Another western wildfire broke out over the weekend, this one in Angeles National Forest outside Los Angeles, KTLA reports. The fire forced the evacuation of more than 12,000 campers and vacationers in the park for the holiday, and is still only 5 percent contained as it heads toward populated areas.
Because of the steep, wooded terrain of the area the so-called Williams Fire has been fought mostly from the air, with ten helicopters dropping flame retardant on the blaze, which has thus far torched 4,000 acres, or about six square miles.
"Right now the terrain is very steep, rugged terrain for us to get into," Nathan Judy of the U.S. Forest Service told reporters. "The winds are coming up this afternoon so we want to make sure our firefighters are safe in the area."
The rugged landscape and winds could mean the blaze rages for more than a week.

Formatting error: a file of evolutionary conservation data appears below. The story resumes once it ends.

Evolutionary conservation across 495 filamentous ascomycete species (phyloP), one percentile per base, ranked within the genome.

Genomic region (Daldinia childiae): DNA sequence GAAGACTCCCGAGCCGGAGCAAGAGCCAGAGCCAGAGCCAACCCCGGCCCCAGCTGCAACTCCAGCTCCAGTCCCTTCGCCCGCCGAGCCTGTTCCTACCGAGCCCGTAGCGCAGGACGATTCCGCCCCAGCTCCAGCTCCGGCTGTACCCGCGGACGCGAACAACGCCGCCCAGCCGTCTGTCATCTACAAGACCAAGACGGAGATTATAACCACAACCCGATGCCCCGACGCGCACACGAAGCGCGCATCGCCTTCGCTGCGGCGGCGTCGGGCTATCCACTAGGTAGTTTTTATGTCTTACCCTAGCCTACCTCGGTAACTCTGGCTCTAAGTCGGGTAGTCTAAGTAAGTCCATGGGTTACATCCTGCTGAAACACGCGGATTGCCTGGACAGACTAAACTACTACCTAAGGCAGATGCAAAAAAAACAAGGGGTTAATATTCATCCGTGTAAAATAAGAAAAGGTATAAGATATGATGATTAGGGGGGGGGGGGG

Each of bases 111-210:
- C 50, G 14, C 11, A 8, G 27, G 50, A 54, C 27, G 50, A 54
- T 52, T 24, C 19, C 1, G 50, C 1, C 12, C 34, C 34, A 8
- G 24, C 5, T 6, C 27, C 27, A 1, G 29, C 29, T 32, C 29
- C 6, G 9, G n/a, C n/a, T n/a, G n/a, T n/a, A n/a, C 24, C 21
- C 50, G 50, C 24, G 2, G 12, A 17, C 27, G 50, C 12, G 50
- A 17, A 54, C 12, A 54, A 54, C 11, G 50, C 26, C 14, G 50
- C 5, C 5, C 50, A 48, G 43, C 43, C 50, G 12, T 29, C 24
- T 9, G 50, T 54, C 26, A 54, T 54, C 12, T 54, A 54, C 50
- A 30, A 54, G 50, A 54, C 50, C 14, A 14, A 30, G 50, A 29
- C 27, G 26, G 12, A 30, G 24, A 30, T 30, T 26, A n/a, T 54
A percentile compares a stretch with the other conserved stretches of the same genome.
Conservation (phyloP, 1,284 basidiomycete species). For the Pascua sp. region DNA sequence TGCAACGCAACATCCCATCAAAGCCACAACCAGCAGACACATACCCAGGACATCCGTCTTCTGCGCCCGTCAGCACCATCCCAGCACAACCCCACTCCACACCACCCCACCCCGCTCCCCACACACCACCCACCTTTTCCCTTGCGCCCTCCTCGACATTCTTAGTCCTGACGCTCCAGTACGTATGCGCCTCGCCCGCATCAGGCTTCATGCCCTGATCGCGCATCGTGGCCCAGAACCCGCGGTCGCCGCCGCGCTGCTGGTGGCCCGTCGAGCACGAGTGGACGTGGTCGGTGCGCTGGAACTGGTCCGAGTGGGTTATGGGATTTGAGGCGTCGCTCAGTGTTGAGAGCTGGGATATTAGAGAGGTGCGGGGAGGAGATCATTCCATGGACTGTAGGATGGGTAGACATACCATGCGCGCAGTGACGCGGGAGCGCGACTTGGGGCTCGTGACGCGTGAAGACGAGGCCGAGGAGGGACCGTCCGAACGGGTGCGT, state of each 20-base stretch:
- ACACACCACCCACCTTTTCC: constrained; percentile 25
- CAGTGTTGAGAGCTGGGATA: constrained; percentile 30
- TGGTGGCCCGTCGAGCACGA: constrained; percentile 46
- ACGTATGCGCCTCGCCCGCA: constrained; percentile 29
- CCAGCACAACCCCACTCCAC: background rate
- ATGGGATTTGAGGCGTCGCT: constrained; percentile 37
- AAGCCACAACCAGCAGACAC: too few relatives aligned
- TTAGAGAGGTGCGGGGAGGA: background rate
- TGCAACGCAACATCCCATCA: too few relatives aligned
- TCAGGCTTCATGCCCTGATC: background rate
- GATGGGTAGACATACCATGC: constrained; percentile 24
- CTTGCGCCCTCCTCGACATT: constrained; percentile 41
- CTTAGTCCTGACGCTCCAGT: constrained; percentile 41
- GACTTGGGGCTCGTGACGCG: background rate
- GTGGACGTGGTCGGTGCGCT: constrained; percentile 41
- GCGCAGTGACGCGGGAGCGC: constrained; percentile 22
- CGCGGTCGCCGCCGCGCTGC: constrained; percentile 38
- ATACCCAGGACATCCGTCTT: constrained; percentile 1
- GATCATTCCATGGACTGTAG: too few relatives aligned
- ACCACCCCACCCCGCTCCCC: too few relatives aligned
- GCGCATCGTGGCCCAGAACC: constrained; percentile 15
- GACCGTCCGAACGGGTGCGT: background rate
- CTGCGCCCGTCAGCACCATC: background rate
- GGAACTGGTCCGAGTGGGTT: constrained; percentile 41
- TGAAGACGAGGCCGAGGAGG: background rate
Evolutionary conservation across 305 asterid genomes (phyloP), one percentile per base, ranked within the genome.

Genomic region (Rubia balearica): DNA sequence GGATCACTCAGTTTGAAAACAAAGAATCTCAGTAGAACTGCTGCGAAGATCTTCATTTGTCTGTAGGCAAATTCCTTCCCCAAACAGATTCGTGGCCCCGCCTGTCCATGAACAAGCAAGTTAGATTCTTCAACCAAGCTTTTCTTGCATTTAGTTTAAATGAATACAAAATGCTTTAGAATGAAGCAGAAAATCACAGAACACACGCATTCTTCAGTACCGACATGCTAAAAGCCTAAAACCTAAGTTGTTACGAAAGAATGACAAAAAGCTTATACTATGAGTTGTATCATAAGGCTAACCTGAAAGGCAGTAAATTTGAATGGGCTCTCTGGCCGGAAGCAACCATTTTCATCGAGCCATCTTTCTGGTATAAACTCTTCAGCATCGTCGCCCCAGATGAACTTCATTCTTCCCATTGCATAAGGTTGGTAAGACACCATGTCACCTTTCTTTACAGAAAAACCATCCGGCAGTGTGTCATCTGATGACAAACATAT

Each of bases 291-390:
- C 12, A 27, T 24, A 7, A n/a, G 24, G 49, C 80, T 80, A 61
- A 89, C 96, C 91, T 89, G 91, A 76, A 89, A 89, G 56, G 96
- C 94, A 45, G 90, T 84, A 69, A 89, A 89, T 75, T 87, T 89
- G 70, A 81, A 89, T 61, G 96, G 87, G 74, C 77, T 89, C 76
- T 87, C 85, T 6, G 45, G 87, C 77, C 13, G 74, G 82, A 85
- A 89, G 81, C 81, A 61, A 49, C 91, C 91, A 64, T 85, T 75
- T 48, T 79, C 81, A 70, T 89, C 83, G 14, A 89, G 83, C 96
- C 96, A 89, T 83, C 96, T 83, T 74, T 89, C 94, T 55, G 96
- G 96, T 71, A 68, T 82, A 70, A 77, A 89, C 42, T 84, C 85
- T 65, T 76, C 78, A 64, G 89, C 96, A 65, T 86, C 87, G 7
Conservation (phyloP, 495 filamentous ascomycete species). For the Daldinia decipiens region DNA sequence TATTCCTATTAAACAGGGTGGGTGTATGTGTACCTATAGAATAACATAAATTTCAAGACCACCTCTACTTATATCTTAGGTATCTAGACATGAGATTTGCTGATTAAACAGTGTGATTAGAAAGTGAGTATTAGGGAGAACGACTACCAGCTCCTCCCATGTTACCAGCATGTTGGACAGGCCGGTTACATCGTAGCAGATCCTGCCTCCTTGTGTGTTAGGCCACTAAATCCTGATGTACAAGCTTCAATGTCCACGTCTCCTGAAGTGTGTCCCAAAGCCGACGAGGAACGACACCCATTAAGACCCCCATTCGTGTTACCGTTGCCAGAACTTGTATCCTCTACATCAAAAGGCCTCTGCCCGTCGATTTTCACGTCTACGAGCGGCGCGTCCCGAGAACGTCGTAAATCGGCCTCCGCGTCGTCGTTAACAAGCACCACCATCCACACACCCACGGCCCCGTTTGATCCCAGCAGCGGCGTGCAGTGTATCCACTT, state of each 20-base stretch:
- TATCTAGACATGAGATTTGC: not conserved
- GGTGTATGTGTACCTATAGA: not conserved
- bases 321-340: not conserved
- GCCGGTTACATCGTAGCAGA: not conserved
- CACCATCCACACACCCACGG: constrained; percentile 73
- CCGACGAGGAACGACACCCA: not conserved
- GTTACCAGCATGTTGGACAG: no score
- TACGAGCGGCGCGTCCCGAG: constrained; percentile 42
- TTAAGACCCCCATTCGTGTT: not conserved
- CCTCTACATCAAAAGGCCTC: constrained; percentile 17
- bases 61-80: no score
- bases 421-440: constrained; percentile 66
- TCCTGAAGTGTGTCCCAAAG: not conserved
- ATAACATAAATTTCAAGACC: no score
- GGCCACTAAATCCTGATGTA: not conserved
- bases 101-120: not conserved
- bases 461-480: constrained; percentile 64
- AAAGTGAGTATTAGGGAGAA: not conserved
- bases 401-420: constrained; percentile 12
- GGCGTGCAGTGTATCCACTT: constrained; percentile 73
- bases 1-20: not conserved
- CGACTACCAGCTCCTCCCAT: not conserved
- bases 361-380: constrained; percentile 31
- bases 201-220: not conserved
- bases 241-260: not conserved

The fire is the latest of nearly 50 wildfires burning in California, where about 780,000 acres have been lost to fire already this year, according to the National Interagency Fire Center. Heavily-forested Northern California has been the most susceptible, where two large uncontained fires forced thousands of evacuations recently.
Similar hot and dry conditions have led to widespread fires across the western U.S. this summer, especially in Colorado and New Mexico. More than $160 million has been spent fighting fires this year, according to the NIFC.
Seth Cline is a reporter with U.S. News and World Report. Contact him at firstname.lastname@example.org or follow him Twitter.